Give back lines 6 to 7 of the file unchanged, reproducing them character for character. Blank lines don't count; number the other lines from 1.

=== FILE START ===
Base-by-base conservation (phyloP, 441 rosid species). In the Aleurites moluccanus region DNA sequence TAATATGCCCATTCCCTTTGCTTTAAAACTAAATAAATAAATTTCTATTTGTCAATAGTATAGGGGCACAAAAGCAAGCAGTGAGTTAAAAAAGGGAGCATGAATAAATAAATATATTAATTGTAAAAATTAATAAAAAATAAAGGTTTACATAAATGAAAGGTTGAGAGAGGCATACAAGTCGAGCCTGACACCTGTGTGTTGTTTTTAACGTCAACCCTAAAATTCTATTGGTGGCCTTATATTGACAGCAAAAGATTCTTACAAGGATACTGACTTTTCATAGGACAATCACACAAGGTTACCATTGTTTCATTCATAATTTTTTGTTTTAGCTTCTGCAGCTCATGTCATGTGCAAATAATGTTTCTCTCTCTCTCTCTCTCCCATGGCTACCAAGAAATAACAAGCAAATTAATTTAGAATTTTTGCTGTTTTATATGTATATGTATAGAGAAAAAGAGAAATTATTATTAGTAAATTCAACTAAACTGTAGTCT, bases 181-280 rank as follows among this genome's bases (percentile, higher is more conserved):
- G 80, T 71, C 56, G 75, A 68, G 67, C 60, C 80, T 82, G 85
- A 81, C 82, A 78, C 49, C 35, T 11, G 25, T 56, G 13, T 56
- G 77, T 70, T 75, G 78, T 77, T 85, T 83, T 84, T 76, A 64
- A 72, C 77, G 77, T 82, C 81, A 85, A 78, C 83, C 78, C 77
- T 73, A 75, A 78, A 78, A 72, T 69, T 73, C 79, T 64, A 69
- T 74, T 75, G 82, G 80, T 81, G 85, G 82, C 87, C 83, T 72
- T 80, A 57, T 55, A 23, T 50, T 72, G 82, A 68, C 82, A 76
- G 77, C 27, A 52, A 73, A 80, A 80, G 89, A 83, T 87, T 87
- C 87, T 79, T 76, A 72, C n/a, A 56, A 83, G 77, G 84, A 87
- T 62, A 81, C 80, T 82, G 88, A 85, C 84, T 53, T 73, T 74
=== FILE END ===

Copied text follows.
- T 73, A 75, A 78, A 78, A 72, T 69, T 73, C 79, T 64, A 69
- T 74, T 75, G 82, G 80, T 81, G 85, G 82, C 87, C 83, T 72